Natural Resources Lab Project
In this lab we will take a look at the effects on the landscape when natural resources are utilized. We will be comparing three different areas where three different natural resources were or are being used. The first is located in Wyoming and deals with wells drilled to extract natural gas. The second area we will look at is located in West Virginia on the Appalachian Mountain Range. This site scrapes off the tops of mountains in order to reach coal. The third area we are going to look at is in Clarkdale, AZ where over 100 years ago a smelter was built which melted ore and extracted copper leaving behind a slag pile of melted waste. All of these areas show us dramatic effects on the landscape due to the removal of natural resources.
For the first two sites I used a web-based computer program called Google Earth to study the areas. This program allowed me to get a view of the area and its surroundings from an overhead view. Below are the first images I received from Goggle Earth for both Wyoming and for West Virginia.
As I looked at these photos I also zoomed out to the next photos in order to answer some questions about these areas and the chapter which I have been studying.
1. State the differences between the disturbed and natural areas in the Powder River Basin.
Answer – When I looked at this map I found little undisturbed areas. Those with fewer drill pads seemed less disturbed having only a few roads compared to the multiple roads and numerous drill sites. The places with fewer drill pads also seemed to me to have more water around them even though this is still a small amount.
2. According to what you know from Chapter 10, what specific effects can this brine have on the fish (not simply “death” please)?
Answer – As brine is added to the water the waters acid level changes and though the fish may be able to survive with a little brine there will reach a point when the water is to acidic for anything to live in creating a dead zone.
3. What is the origin of the methane associated with coal beds?
Answer – Both methane and coal are made from the remnants of organic matter.
4. According to what you know from Chapter 10, what specific effects can soil and rock have on wildlife (not simply “death” please)?
Answer – If soil and rocks pushed down the mountain it could bury plants that the wildlife need to survive. It might also make it harder for any vegetation to grow depending on what water sources were buried.
After I was finished looking at the first two areas I shifted my focus to an area closer to home. I went to Clarkdale, Arizona which was home to the United Verde Copper Smelter. I was fortunate enough to be able to go into the Clarkdale Museum and gather information. Below is all that is left of the smelter which is the massive slag pile. The 1st smelter was built in 1915 by William K. Clark owner of the United Verde Copper Company that was located in Jerome AZ. This smelter was used from 1915 until the 1953 when the mine in Jerome was shut down. Along with the smelter Clark built a railroad from Jerome to Clarkdale and also the town of Clarkdale that was to house the over 7, 000 mine employees. The area where the train, town and smelter were to be built had once belonged to native Indians who had built irrigation ditches and used the land to farm. After the native Indians were relocated the land was used by farmers and ranchers and there was said to be a large orchards down by the river that runs through the far northeast valley. The smelter was used to melt down ore and extract the copper. The methods used were so outdated compared to today’s techniques that the slag pile that remains is said to be the richest mineral waste pile in the U.S. But even though it is rich still in minerals it has forever changed the landscape that once was and the landscape that will come. The orchard that was destroyed before the smelter was put into place was located almost exactly where the slag pile resides today. There are no living organisms on the slag pile. Pictures below are of the old smelters and also what the slag pile looks like now.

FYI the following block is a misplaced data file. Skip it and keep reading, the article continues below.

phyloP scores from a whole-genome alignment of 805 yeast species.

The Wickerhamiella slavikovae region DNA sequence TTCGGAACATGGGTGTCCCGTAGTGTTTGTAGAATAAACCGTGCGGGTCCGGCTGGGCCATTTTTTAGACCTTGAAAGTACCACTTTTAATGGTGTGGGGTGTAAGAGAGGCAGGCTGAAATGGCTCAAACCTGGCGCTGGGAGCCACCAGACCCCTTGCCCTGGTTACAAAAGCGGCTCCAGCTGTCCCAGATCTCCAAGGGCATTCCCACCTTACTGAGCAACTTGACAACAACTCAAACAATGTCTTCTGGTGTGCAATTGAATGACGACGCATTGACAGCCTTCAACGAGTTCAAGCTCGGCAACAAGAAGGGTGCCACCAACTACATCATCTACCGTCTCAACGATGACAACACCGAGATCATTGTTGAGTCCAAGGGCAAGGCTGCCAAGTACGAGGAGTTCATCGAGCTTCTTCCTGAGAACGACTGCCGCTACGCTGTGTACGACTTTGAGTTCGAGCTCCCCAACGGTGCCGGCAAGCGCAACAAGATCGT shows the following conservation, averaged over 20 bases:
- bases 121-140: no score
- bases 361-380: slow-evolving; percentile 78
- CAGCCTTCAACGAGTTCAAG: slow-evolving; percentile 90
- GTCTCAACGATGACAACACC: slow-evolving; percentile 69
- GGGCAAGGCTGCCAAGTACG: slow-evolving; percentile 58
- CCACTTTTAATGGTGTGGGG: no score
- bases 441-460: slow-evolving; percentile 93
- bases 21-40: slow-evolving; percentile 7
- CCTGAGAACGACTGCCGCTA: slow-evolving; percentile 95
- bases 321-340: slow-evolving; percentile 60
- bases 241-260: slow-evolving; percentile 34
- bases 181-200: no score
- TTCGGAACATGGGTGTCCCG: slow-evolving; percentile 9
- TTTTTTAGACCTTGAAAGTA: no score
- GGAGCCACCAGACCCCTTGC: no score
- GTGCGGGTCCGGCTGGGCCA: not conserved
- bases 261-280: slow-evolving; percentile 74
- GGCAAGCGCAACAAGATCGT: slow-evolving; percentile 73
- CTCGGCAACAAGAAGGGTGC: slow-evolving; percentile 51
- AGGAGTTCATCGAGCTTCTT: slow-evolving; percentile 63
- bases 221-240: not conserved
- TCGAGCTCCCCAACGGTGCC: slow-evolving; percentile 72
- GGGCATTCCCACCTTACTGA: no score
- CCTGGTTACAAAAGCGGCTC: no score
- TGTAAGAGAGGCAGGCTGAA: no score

I drew a map of the major aspects of the area. There was basic vegetation surrounding the slag pile but nothing overgrown and especially not an orchard that once stood on the land. Also the other thing included in the map is the SMG Cement Plant which operates in Clarkdale and is also utilizing natural resources.
I also looked at other areas around Clarkdale to get an idea as to what the area might look like if the United Verde Copper Company had not built the smelter and left the slag pile. I found a similar area close to Clarkdale which seemed to have little disturbances. This area was rich with natural plants such as mesquite trees, sage brush and multiple kinds of grasses. These can be seen in the photos below. There was only one road that ran across this area limiting the amount of people who access this area.
This lab provides a great deal of education to those who complete it. I found that areas that I would never research such as Virginia and Wyoming have problems with the effects of natural resource utilization just like we do here in the Verde Valley. I was amazed to think about the size of the destruction area in each of these projects. We will never be able to know what the land would have looked like if the smelter had not been built in Clarkdale but I did learn a very interesting fact. The slag pile in Clarkdale has been sold to Searchlight Mineral Group and is going to be removed over the next 20 years. Even though the land will ever be undisturbed this is a good step in the right direction to remove some of the damage.